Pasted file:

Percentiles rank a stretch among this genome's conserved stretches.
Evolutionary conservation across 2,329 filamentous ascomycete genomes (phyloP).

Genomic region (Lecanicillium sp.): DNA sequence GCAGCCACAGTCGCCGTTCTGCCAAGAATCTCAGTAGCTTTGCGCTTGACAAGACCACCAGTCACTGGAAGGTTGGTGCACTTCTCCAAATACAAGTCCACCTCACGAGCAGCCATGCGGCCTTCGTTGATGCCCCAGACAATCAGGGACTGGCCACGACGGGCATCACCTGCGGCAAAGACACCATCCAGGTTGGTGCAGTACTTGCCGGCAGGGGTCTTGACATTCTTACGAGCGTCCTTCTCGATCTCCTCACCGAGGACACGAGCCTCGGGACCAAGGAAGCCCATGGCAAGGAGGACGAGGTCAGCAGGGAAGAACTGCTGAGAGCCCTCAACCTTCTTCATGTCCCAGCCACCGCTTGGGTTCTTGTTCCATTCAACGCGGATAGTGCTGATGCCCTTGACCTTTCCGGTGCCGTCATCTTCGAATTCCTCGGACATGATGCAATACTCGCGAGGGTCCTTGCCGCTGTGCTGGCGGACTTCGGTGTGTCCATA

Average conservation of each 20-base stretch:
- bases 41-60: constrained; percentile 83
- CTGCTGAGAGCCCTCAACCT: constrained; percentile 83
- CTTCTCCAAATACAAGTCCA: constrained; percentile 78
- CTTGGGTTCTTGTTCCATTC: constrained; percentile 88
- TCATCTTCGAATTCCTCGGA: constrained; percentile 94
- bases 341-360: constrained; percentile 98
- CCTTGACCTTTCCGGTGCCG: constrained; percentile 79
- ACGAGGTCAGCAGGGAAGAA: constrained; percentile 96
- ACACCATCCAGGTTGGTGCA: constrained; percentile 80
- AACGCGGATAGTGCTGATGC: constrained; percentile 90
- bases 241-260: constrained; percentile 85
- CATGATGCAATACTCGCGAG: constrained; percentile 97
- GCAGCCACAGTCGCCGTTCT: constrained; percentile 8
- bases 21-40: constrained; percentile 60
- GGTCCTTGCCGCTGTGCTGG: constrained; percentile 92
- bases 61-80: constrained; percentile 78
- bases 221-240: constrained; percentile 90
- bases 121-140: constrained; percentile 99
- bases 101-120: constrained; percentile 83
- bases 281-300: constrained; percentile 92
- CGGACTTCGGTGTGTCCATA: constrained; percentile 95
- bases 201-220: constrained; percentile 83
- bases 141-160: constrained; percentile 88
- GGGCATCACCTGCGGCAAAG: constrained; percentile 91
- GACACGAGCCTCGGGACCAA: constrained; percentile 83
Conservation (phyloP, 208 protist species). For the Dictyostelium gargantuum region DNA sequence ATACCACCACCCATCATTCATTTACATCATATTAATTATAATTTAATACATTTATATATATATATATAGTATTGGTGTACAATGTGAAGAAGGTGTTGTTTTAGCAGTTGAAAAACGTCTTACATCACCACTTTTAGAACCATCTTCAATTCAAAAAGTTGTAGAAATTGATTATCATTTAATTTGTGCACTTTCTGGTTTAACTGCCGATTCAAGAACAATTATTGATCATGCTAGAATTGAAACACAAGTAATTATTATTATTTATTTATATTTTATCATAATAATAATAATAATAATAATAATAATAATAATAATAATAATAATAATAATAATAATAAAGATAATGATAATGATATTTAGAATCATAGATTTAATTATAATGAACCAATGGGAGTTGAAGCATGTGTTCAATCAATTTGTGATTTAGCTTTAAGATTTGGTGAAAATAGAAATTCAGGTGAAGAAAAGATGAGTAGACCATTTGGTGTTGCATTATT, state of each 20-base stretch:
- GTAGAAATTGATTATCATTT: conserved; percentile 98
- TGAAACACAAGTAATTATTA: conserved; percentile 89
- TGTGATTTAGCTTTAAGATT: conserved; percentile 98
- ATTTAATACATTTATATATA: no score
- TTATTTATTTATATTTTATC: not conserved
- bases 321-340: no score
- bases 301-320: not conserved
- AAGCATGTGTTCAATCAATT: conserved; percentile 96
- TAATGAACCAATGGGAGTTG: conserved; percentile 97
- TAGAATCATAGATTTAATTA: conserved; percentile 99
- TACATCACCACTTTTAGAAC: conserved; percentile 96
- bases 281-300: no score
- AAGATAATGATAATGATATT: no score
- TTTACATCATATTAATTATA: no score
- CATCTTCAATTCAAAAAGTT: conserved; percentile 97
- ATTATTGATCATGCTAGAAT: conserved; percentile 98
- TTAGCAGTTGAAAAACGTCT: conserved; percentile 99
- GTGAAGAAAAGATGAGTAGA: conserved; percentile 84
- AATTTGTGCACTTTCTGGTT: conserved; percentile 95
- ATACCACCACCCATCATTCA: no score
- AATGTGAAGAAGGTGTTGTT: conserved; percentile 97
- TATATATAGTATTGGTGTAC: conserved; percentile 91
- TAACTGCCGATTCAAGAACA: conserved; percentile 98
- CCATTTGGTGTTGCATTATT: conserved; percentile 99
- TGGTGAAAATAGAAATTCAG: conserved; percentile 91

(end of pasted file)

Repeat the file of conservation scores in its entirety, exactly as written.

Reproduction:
Percentiles rank a stretch among this genome's conserved stretches.
Evolutionary conservation across 2,329 filamentous ascomycete genomes (phyloP).

Genomic region (Lecanicillium sp.): DNA sequence GCAGCCACAGTCGCCGTTCTGCCAAGAATCTCAGTAGCTTTGCGCTTGACAAGACCACCAGTCACTGGAAGGTTGGTGCACTTCTCCAAATACAAGTCCACCTCACGAGCAGCCATGCGGCCTTCGTTGATGCCCCAGACAATCAGGGACTGGCCACGACGGGCATCACCTGCGGCAAAGACACCATCCAGGTTGGTGCAGTACTTGCCGGCAGGGGTCTTGACATTCTTACGAGCGTCCTTCTCGATCTCCTCACCGAGGACACGAGCCTCGGGACCAAGGAAGCCCATGGCAAGGAGGACGAGGTCAGCAGGGAAGAACTGCTGAGAGCCCTCAACCTTCTTCATGTCCCAGCCACCGCTTGGGTTCTTGTTCCATTCAACGCGGATAGTGCTGATGCCCTTGACCTTTCCGGTGCCGTCATCTTCGAATTCCTCGGACATGATGCAATACTCGCGAGGGTCCTTGCCGCTGTGCTGGCGGACTTCGGTGTGTCCATA

Average conservation of each 20-base stretch:
- bases 41-60: constrained; percentile 83
- CTGCTGAGAGCCCTCAACCT: constrained; percentile 83
- CTTCTCCAAATACAAGTCCA: constrained; percentile 78
- CTTGGGTTCTTGTTCCATTC: constrained; percentile 88
- TCATCTTCGAATTCCTCGGA: constrained; percentile 94
- bases 341-360: constrained; percentile 98
- CCTTGACCTTTCCGGTGCCG: constrained; percentile 79
- ACGAGGTCAGCAGGGAAGAA: constrained; percentile 96
- ACACCATCCAGGTTGGTGCA: constrained; percentile 80
- AACGCGGATAGTGCTGATGC: constrained; percentile 90
- bases 241-260: constrained; percentile 85
- CATGATGCAATACTCGCGAG: constrained; percentile 97
- GCAGCCACAGTCGCCGTTCT: constrained; percentile 8
- bases 21-40: constrained; percentile 60
- GGTCCTTGCCGCTGTGCTGG: constrained; percentile 92
- bases 61-80: constrained; percentile 78
- bases 221-240: constrained; percentile 90
- bases 121-140: constrained; percentile 99
- bases 101-120: constrained; percentile 83
- bases 281-300: constrained; percentile 92
- CGGACTTCGGTGTGTCCATA: constrained; percentile 95
- bases 201-220: constrained; percentile 83
- bases 141-160: constrained; percentile 88
- GGGCATCACCTGCGGCAAAG: constrained; percentile 91
- GACACGAGCCTCGGGACCAA: constrained; percentile 83
Conservation (phyloP, 208 protist species). For the Dictyostelium gargantuum region DNA sequence ATACCACCACCCATCATTCATTTACATCATATTAATTATAATTTAATACATTTATATATATATATATAGTATTGGTGTACAATGTGAAGAAGGTGTTGTTTTAGCAGTTGAAAAACGTCTTACATCACCACTTTTAGAACCATCTTCAATTCAAAAAGTTGTAGAAATTGATTATCATTTAATTTGTGCACTTTCTGGTTTAACTGCCGATTCAAGAACAATTATTGATCATGCTAGAATTGAAACACAAGTAATTATTATTATTTATTTATATTTTATCATAATAATAATAATAATAATAATAATAATAATAATAATAATAATAATAATAATAATAATAAAGATAATGATAATGATATTTAGAATCATAGATTTAATTATAATGAACCAATGGGAGTTGAAGCATGTGTTCAATCAATTTGTGATTTAGCTTTAAGATTTGGTGAAAATAGAAATTCAGGTGAAGAAAAGATGAGTAGACCATTTGGTGTTGCATTATT, state of each 20-base stretch:
- GTAGAAATTGATTATCATTT: conserved; percentile 98
- TGAAACACAAGTAATTATTA: conserved; percentile 89
- TGTGATTTAGCTTTAAGATT: conserved; percentile 98
- ATTTAATACATTTATATATA: no score
- TTATTTATTTATATTTTATC: not conserved
- bases 321-340: no score
- bases 301-320: not conserved
- AAGCATGTGTTCAATCAATT: conserved; percentile 96
- TAATGAACCAATGGGAGTTG: conserved; percentile 97
- TAGAATCATAGATTTAATTA: conserved; percentile 99
- TACATCACCACTTTTAGAAC: conserved; percentile 96
- bases 281-300: no score
- AAGATAATGATAATGATATT: no score
- TTTACATCATATTAATTATA: no score
- CATCTTCAATTCAAAAAGTT: conserved; percentile 97
- ATTATTGATCATGCTAGAAT: conserved; percentile 98
- TTAGCAGTTGAAAAACGTCT: conserved; percentile 99
- GTGAAGAAAAGATGAGTAGA: conserved; percentile 84
- AATTTGTGCACTTTCTGGTT: conserved; percentile 95
- ATACCACCACCCATCATTCA: no score
- AATGTGAAGAAGGTGTTGTT: conserved; percentile 97
- TATATATAGTATTGGTGTAC: conserved; percentile 91
- TAACTGCCGATTCAAGAACA: conserved; percentile 98
- CCATTTGGTGTTGCATTATT: conserved; percentile 99
- TGGTGAAAATAGAAATTCAG: conserved; percentile 91